Becky Hammon Should be the Clippers’ Next Head Coach
On September 28, 2020, the Los Angeles Clippers fired head coach, Doc Rivers, following their elimination from the NBA Playoffs. Rivers spent seven seasons with the Clippers and led them to the postseason six of seven times. Rivers holds many of the franchise coaching records including the most games, wins, winning percentage, playoff games, and the number of playoffs victories. He didn’t remain unemployed for long as he was hired by the Philadelphia 76ers on October 3 to take over the reins there.
— doc rivers (@DocRivers) September 28, 2020
There has been a lot of speculation over who should take Rivers’ place in Los Angeles. Presumably, Tyronn Lue, the Clippers assistant coach is a popular pick since he is already part of the coaching staff. Other considerations have been Sam Cassell, Jeff Van Gundy, and Mike D’Antoni. They are all qualified for the position, each for different reasons; however, it is time for the NBA to make a big move and hire a female head coach, specifically, Becky Hammon.
Becky Hammon’s Playing Career
Becky Hammon began her basketball career while she was in high school and continued to make a name for herself in college. Hammon attended Colorado State where she was an All-American three times and led the Rams to the Sweet 16 in the NCAA Tournament in the 1998-99 season. In the same year, she was named the player of the year for the Western Atheltic Conference Mountain Division.
Hammon set many records while playing for Colorado State and won numerous awards, which was just a predicate of her what her future had in store for her. She was inducted into the Colorado State University Hall of Fame in 2004 and her jersey, number 25, was retired the following year.
The next step in Hammon’s journey would lead her to the WNBA via the New York Liberty in 1999. She became the team’s starting point guard and one of the teams’ co-captains in 2004. Hammon played for Liberty until she was traded to the San Antonio Silver Stars in 2007.
It was in San Antonio Hammon earned the nickname “Big Shot Becky” because of her clutch shots. She led the team to a 24-10 record in 2008 and to the playoffs for the second straight year, which would lead them to the Finals, where they were defeated by the Detroit Shock.
In 1998 Hammon was a member of the USA National team and played in the William Jones Cup in Taipei, Taiwan where the team earned a gold medal. Hammon felt snubbed by the American team when she didn’t get the opportunity to try out for the national team. As a result, she moved to Russia and played for the CSKA team in Moscow during the WNBA off-season. She played for Russia in the 2008 Olympics, where the Russians won a bronze medal, EuroBasket 2009, 2010 World Championship, and the 2012 Olympics. Hammon retired from the WNBA in 2014.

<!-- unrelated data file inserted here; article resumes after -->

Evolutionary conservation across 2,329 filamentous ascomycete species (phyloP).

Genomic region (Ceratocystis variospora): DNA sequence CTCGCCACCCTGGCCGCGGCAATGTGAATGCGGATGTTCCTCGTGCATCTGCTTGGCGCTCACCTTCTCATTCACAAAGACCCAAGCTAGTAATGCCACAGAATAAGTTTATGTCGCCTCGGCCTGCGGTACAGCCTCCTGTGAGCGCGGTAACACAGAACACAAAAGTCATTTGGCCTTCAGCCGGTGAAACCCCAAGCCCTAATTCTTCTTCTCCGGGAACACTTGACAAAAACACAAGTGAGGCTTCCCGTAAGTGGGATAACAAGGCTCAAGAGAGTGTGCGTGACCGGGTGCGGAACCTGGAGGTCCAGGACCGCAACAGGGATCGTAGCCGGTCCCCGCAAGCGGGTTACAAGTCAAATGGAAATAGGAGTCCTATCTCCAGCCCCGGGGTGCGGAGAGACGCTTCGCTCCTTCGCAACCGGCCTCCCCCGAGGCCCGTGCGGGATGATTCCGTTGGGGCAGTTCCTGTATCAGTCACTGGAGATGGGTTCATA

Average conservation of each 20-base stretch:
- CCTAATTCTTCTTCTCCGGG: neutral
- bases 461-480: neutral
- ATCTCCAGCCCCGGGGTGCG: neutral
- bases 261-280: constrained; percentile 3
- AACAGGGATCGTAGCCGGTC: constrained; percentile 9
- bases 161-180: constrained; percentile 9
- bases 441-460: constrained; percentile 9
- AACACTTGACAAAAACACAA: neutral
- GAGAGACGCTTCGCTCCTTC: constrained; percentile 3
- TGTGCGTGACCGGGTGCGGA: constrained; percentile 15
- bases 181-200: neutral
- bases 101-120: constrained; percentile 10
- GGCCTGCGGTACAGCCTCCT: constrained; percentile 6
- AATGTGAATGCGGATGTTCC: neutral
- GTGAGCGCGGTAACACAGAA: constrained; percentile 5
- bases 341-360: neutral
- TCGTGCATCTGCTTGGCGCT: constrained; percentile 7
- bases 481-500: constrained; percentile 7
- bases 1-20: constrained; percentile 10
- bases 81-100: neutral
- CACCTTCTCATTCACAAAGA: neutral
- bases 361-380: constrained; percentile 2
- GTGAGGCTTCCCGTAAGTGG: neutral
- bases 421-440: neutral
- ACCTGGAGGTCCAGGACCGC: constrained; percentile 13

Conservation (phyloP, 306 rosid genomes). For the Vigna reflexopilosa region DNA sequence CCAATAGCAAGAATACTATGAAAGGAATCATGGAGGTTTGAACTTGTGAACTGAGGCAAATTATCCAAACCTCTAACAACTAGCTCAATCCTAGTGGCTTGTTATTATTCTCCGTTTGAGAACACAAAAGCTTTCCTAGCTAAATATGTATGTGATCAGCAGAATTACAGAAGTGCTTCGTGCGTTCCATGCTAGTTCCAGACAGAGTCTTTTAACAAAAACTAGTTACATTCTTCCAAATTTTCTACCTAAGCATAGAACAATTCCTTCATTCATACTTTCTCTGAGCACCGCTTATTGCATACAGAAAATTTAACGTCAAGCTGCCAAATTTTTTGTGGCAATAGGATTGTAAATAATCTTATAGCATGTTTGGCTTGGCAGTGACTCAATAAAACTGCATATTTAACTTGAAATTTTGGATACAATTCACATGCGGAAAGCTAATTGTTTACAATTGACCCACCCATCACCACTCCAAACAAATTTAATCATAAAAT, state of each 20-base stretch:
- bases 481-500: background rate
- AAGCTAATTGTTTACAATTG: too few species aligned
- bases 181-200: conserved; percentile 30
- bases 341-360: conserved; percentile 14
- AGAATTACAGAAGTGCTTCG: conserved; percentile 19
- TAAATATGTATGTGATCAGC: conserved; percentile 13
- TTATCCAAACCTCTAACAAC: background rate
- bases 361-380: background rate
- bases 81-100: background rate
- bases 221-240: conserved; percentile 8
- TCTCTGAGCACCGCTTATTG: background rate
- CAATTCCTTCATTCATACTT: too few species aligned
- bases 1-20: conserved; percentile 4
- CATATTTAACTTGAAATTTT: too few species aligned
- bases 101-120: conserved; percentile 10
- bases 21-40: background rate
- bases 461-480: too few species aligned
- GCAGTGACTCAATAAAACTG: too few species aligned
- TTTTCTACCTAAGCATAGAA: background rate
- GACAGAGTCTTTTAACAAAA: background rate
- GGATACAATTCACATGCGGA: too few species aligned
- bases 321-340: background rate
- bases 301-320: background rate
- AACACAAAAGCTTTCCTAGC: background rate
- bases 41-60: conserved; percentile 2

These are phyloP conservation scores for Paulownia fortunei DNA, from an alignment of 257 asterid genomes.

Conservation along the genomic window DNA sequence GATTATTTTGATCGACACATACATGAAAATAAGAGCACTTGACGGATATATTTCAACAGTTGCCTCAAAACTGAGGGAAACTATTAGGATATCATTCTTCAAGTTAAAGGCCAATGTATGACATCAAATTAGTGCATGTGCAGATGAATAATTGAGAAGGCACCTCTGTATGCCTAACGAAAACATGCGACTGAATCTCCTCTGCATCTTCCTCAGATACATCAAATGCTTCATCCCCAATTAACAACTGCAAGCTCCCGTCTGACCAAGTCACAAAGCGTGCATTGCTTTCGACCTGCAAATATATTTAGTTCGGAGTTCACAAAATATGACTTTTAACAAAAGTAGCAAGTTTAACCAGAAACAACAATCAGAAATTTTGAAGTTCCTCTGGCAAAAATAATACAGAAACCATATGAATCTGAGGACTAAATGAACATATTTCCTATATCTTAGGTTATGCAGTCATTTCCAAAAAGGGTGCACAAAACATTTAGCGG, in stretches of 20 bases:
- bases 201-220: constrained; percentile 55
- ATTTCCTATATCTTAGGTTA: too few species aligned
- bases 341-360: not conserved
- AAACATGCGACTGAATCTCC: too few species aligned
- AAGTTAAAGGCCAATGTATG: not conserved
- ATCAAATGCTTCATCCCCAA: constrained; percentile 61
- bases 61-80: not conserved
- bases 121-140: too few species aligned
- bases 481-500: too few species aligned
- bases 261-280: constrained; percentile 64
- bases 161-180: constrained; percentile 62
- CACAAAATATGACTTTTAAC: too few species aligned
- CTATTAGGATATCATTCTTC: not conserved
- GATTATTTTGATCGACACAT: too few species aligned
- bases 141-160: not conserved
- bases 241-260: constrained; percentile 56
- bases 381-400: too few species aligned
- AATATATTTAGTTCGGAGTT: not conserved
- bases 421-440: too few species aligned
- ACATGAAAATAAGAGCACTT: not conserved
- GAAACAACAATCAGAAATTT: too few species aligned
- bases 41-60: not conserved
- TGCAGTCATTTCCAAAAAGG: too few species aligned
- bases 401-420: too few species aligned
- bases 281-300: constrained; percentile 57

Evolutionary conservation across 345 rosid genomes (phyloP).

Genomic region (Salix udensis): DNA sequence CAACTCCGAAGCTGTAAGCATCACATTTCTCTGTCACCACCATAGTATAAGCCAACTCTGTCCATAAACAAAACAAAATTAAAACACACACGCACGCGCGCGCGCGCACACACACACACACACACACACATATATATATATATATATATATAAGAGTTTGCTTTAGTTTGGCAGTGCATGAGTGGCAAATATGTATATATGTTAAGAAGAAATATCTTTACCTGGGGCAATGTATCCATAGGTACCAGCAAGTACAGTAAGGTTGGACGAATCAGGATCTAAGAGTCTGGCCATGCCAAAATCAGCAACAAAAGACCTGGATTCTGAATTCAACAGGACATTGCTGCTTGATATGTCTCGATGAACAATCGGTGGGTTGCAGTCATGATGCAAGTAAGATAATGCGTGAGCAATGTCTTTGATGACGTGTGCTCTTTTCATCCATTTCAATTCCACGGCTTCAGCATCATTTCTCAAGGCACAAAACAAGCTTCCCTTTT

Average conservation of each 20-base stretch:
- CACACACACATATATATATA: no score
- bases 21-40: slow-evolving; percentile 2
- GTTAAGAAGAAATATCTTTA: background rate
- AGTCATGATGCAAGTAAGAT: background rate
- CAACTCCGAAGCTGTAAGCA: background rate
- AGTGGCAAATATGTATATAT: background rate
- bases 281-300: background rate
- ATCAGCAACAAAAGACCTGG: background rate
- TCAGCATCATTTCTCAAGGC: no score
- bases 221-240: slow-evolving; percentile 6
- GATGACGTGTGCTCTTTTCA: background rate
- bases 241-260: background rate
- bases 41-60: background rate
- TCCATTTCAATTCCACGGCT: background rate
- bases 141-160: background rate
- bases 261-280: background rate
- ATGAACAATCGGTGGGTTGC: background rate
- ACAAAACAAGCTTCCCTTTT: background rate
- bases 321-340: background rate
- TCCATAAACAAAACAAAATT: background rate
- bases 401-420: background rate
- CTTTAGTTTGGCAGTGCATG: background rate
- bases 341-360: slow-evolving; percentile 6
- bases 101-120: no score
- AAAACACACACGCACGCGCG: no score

- 6x WNBA All-Star
- 2x All-WNBA First Team
- 2x All-WNBA Second Team
- WNBA Assists leader
- WNBA’s Top 15 Players of All Time
- WNBA Top 20@20
- Retirement of jersey by San Antonio Stars
- 2008 Bejing Olympics Bronze Medal
Becky Hammon Coaching Career
While Hammon was rehabilitating from an ACL injury in 2013 she spent time with the San Antonio Spurs coaching staff, sitting in on practices, coaches’ meetings, and games, and was given the opportunity to give her feedback and input.
This time with the Spurs became invaluable to Hammon as the Spurs hired her to be an assistant coach in 2014. She became the second female coach in the NBA, the first was Lisa Boyer who was a volunteer assistant with the Cleveland Cavaliers.
Hammon was promoted to the front of the bench in June 2018 and was named the head coach of the Spurs las Vegas Sumer League in 2015, 2016, and 2019; becoming the first woman to do so. She led the Spurs to the Summer League championship in her first year as head coach and became the first woman to be part of an All-Star coaching staff.
What Comes Next for Becky Hammon?
This isn’t the first time Hammon has been a suggested candidate to fill a head coaching position. She interviewed with the Pacers following the firing of their head coach, Nate McMillian. However, the Pacers have yet to make a final decision. Hammon was also asked in an online Q&A session with NBA jr. coaches about the role of a female head coach in the NBA, possibly even herself, and she replied:
“I have interviewed with the Indiana Pacers (this off-season) and I think as far as when we will actually see it – that’s really not up to me.
“But as many interviews as I can get, the better practice I get, and I do think it’s right around the corner.
“When you look around the world and you start to see women leaders in all spectrums of life…what is basketball that a woman can’t teach,” the Spurs assistant said.
Hammon has a wealth of basketball knowledge as a player and on the sidelines as a coach. She has a total of 22 years in the professional basketball arena and has shown success in her coaching methods. Hammon’s resume is impressive and quite padded with stats. Stats all the way back to her collegiate playing days, so her qualifications speak for themselves.
Hammon aspired to be a head coach prior to her retirement as a player. She has put in the hard work and dedication to get herself there. The question that remains is when will the league and team owners recognize her talent and determination and hire her in the capacity of a head coach? The Pacers may have passed on Hammon, but the Clippers still have the opportunity to make NBA history.
Main Photo: Embed from Getty Images